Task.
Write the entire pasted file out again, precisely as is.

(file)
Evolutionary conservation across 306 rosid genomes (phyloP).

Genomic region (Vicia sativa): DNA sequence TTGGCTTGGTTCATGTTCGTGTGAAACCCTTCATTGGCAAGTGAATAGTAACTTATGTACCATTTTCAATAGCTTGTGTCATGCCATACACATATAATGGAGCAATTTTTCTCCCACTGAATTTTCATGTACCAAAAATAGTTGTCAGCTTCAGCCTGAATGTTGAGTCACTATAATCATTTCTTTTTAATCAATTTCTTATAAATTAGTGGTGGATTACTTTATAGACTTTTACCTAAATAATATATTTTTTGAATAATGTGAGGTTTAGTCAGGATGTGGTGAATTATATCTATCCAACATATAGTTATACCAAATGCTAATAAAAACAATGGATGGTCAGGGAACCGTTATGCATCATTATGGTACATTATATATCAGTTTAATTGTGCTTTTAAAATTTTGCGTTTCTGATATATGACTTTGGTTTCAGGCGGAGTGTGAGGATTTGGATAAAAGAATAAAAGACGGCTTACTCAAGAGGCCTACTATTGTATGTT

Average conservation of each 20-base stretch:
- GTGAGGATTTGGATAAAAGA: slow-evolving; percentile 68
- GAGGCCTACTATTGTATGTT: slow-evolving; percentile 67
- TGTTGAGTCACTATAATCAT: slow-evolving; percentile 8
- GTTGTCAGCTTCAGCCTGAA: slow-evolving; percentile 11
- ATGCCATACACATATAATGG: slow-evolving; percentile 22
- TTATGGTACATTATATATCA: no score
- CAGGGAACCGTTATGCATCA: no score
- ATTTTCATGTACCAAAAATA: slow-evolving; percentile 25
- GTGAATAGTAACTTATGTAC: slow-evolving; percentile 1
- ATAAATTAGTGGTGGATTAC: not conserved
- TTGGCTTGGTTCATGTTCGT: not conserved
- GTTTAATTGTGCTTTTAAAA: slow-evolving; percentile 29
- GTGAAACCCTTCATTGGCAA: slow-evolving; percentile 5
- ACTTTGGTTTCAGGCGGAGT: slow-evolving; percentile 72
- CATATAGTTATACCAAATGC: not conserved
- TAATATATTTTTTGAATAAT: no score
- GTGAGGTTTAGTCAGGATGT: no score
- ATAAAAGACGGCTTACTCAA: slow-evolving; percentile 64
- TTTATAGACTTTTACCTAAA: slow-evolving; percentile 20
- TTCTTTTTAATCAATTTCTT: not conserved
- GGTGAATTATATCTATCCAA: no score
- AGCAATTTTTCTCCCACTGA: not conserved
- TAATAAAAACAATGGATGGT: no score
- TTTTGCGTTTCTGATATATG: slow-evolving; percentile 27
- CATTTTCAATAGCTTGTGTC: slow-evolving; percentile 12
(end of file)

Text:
Evolutionary conservation across 306 rosid genomes (phyloP).

Genomic region (Vicia sativa): DNA sequence TTGGCTTGGTTCATGTTCGTGTGAAACCCTTCATTGGCAAGTGAATAGTAACTTATGTACCATTTTCAATAGCTTGTGTCATGCCATACACATATAATGGAGCAATTTTTCTCCCACTGAATTTTCATGTACCAAAAATAGTTGTCAGCTTCAGCCTGAATGTTGAGTCACTATAATCATTTCTTTTTAATCAATTTCTTATAAATTAGTGGTGGATTACTTTATAGACTTTTACCTAAATAATATATTTTTTGAATAATGTGAGGTTTAGTCAGGATGTGGTGAATTATATCTATCCAACATATAGTTATACCAAATGCTAATAAAAACAATGGATGGTCAGGGAACCGTTATGCATCATTATGGTACATTATATATCAGTTTAATTGTGCTTTTAAAATTTTGCGTTTCTGATATATGACTTTGGTTTCAGGCGGAGTGTGAGGATTTGGATAAAAGAATAAAAGACGGCTTACTCAAGAGGCCTACTATTGTATGTT

Average conservation of each 20-base stretch:
- GTGAGGATTTGGATAAAAGA: slow-evolving; percentile 68
- GAGGCCTACTATTGTATGTT: slow-evolving; percentile 67
- TGTTGAGTCACTATAATCAT: slow-evolving; percentile 8
- GTTGTCAGCTTCAGCCTGAA: slow-evolving; percentile 11
- ATGCCATACACATATAATGG: slow-evolving; percentile 22
- TTATGGTACATTATATATCA: no score
- CAGGGAACCGTTATGCATCA: no score
- ATTTTCATGTACCAAAAATA: slow-evolving; percentile 25
- GTGAATAGTAACTTATGTAC: slow-evolving; percentile 1
- ATAAATTAGTGGTGGATTAC: not conserved
- TTGGCTTGGTTCATGTTCGT: not conserved
- GTTTAATTGTGCTTTTAAAA: slow-evolving; percentile 29
- GTGAAACCCTTCATTGGCAA: slow-evolving; percentile 5
- ACTTTGGTTTCAGGCGGAGT: slow-evolving; percentile 72
- CATATAGTTATACCAAATGC: not conserved
- TAATATATTTTTTGAATAAT: no score
- GTGAGGTTTAGTCAGGATGT: no score
- ATAAAAGACGGCTTACTCAA: slow-evolving; percentile 64
- TTTATAGACTTTTACCTAAA: slow-evolving; percentile 20
- TTCTTTTTAATCAATTTCTT: not conserved
- GGTGAATTATATCTATCCAA: no score
- AGCAATTTTTCTCCCACTGA: not conserved
- TAATAAAAACAATGGATGGT: no score
- TTTTGCGTTTCTGATATATG: slow-evolving; percentile 27
- CATTTTCAATAGCTTGTGTC: slow-evolving; percentile 12